Tag Archives: Bert van Manen

Posted by Bert VAN MANEN on January 26, 2021

A few joyful billiard memories 2/3

If you are a top player, your words matter. They carry weight, get remembered and repeated, days or years later. Which is why most of the 3-cushion superstars have developed diplomatic talents. They don’t use harsh language often, when discussing matches. And they usually have respectful things to say about their colleagues. The “trash talking” that is common in some sports (even in our “cousin” pool) may be exciting and colorful, but it has no place in 3-cushion billiards.

Say you’re a 0.750 player who has just lost his match 17 – 40 in 43 innings. You hate yourself so badly, you are about to stick your head in the toilet bowl and flush. Then you run into Leppens or Horn or Carlsen, who were among the spectators. If a guy of that caliber says: “Man, you had so many shitty positions in that match! I know how it feels, it happens to us all”, he has put you on the road to recovery in a matter of seconds. They have that power.

If you are lucky enough to have a world class player in your circle of friends, you can take it to the next level. You complain about your horrible luck in a match, and they will explain to you how most of it was the result of your own poor decisions. Cherish these moments! They can be pivotal in your career.

A short conversation with TB I’ll never forget, is this one from 1998:
I’m in a World Cup first round, playing an opponent who is much stronger. Two – zero down in sets, but I win an excellent third set in three innings: 1-10-4. There’s a five-minute break, and Blomdahl says:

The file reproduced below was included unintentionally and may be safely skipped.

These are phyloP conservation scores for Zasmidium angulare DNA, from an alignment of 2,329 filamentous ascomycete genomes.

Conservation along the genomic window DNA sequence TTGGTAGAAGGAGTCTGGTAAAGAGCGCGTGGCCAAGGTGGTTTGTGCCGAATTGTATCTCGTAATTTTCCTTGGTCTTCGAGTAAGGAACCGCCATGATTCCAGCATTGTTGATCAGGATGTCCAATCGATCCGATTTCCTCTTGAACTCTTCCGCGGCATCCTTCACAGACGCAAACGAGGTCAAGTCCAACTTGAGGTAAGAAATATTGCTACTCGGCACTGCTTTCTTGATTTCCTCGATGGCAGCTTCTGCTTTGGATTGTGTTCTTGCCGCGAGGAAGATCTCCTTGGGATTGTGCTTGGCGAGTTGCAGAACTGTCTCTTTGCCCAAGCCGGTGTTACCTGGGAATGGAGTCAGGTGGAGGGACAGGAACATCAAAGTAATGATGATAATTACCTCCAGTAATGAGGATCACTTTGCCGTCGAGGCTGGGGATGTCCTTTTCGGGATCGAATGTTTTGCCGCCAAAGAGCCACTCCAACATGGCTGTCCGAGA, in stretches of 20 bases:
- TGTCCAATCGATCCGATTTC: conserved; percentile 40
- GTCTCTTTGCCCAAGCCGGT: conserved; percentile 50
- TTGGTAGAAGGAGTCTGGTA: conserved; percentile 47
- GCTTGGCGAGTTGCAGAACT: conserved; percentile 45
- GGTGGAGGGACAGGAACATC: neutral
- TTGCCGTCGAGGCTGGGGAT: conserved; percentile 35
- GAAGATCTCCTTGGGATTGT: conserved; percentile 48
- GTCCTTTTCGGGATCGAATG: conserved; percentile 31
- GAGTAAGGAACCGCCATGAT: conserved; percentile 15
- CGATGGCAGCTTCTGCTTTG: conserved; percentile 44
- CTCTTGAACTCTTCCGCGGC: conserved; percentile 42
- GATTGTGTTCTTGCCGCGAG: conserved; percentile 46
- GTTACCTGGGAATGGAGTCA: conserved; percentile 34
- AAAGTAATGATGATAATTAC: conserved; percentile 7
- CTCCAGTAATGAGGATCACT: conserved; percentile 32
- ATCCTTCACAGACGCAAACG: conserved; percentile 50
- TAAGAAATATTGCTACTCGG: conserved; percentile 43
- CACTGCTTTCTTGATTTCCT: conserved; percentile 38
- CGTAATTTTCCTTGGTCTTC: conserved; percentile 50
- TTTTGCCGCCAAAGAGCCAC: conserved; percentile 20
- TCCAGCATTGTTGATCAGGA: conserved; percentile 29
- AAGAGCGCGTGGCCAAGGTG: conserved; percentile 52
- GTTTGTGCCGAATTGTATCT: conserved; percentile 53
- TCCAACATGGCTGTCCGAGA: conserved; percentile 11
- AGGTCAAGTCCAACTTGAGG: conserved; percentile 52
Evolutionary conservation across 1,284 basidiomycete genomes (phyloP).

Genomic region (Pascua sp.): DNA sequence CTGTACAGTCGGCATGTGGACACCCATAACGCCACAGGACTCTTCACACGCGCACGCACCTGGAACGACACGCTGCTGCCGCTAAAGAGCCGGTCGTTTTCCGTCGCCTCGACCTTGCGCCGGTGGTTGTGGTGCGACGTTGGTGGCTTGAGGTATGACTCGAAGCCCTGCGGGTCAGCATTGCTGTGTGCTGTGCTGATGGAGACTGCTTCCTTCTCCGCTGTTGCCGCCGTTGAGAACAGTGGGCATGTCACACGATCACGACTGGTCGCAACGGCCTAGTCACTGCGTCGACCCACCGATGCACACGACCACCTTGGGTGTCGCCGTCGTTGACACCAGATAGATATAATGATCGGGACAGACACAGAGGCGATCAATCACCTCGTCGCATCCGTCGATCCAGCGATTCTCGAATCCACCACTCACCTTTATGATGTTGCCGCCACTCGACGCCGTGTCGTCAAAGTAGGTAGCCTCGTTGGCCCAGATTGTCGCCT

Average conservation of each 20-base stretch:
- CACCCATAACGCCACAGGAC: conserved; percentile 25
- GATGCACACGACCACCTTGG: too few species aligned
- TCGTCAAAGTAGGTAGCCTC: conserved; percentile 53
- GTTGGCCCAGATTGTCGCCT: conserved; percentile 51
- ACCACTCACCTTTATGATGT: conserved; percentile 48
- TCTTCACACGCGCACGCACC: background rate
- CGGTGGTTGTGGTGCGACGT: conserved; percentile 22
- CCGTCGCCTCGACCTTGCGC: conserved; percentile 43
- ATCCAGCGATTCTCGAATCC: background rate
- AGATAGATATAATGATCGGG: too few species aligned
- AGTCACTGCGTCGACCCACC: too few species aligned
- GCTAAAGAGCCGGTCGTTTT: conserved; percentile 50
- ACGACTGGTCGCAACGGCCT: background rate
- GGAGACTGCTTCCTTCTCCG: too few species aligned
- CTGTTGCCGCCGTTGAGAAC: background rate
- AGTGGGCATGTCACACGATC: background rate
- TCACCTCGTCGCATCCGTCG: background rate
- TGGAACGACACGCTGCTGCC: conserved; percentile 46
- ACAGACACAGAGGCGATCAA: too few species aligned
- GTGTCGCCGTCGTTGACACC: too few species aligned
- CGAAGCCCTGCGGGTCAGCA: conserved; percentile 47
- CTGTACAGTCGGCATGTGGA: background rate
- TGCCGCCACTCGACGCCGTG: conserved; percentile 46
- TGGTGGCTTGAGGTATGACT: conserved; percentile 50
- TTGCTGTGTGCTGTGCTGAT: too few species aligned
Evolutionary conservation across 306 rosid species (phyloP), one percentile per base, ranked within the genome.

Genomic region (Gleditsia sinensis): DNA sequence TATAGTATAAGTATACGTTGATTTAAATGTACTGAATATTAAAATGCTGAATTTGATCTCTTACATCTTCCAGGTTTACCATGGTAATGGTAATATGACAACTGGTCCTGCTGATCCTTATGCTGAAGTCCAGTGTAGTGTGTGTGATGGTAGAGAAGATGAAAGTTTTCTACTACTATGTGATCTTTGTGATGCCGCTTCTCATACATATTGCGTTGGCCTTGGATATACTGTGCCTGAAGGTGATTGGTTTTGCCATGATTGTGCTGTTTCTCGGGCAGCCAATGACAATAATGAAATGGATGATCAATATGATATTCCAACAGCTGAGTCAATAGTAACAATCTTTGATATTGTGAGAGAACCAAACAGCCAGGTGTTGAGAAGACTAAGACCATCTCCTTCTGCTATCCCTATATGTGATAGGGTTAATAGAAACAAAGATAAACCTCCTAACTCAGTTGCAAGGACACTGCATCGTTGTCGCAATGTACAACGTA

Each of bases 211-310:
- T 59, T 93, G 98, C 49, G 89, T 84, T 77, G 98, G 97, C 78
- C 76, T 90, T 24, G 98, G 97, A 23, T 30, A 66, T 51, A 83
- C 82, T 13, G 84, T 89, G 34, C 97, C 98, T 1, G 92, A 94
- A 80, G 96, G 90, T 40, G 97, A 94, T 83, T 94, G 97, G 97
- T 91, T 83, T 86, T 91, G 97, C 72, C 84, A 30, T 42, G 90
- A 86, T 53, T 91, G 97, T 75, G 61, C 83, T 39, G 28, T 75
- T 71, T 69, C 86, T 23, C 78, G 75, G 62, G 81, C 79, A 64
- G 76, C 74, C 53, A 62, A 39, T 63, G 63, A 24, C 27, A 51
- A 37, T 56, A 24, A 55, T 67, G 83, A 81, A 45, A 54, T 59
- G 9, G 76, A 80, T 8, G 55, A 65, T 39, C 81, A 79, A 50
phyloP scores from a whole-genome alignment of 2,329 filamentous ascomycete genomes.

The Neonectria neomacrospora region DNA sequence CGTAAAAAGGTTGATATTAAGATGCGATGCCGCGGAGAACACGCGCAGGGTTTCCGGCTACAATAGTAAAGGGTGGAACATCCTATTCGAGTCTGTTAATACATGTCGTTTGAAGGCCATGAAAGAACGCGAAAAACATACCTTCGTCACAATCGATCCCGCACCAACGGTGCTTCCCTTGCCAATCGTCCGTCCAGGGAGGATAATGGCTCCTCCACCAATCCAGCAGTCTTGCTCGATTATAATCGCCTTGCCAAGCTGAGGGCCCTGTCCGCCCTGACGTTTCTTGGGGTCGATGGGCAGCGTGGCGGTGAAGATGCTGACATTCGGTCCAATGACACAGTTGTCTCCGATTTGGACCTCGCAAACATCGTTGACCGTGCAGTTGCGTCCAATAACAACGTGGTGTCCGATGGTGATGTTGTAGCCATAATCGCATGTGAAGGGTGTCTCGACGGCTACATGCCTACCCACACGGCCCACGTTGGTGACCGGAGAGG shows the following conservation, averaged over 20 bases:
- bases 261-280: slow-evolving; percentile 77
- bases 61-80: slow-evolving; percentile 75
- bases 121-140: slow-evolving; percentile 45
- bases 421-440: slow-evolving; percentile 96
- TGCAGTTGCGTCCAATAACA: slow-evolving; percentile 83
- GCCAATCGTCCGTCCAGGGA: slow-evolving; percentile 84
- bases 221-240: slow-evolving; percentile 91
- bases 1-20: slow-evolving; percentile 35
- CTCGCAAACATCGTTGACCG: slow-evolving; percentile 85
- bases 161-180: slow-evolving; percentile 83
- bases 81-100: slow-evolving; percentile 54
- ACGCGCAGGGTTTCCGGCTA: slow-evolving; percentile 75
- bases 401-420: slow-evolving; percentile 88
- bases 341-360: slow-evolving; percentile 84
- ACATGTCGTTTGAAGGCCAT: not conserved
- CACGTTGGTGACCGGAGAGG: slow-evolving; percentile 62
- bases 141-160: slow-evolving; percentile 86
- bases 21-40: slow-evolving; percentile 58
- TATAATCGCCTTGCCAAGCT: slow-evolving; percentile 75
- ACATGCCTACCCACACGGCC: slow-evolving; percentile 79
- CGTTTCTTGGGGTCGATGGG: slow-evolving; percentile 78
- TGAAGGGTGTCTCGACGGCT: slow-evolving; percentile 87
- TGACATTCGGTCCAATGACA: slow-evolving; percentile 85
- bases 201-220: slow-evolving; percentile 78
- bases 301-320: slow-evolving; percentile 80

“That was a very good run.”
Thank you, I say. In my mind, I’m already preparing to tell him about the positional shots I was most proud of.
“I am talking about the 4, of course. Stevie Wonder could have made that 10, the way the balls rolled. But the 4 was classy.”

Maybe you’re a 1.300 player, or an 0.800, or a 0.500. But there are always players around you who don’t have your knowledge, your skill or your experience. We are all somebody’s Blomdahl. Think before you speak.

The 78 men with a World Cup medal

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Posted by Bert VAN MANEN on January 9, 2017

In 1986, a man who could not average 0.400 himself, changed the lives of top players forever. His name was Werner Bayer, a German businessman and billiard enthusiast with vision. He founded the BWA (Billiard World Association), with the intention of professionalizing the sport. No more flowers or the occasional kitchen appliance to reward a victory; players should earn real money. No more noisy and smoke-filled low-ceiling billiard rooms for major events;  the Hotel Kempinsky in Berlin, the Antwerp Hilton and the Teatro Principal in Palma would host 3-cushion events  from now on, and they would be called World Cups. Continue reading The 78 men with a World Cup medal

Technical games: baggage or ballast?

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Posted by Bert VAN MANEN on December 10, 2016

There are a few 3-cushion debates that will not go away, and they are all older than Myung Woo Cho. Why do they never get resolved? Too many people on opposite sides, too many (good) arguments available to both parties. Here’s one: should we turn the music up, or down? And another: matches should be longer. No, shorter. Continue reading Technical games: baggage or ballast?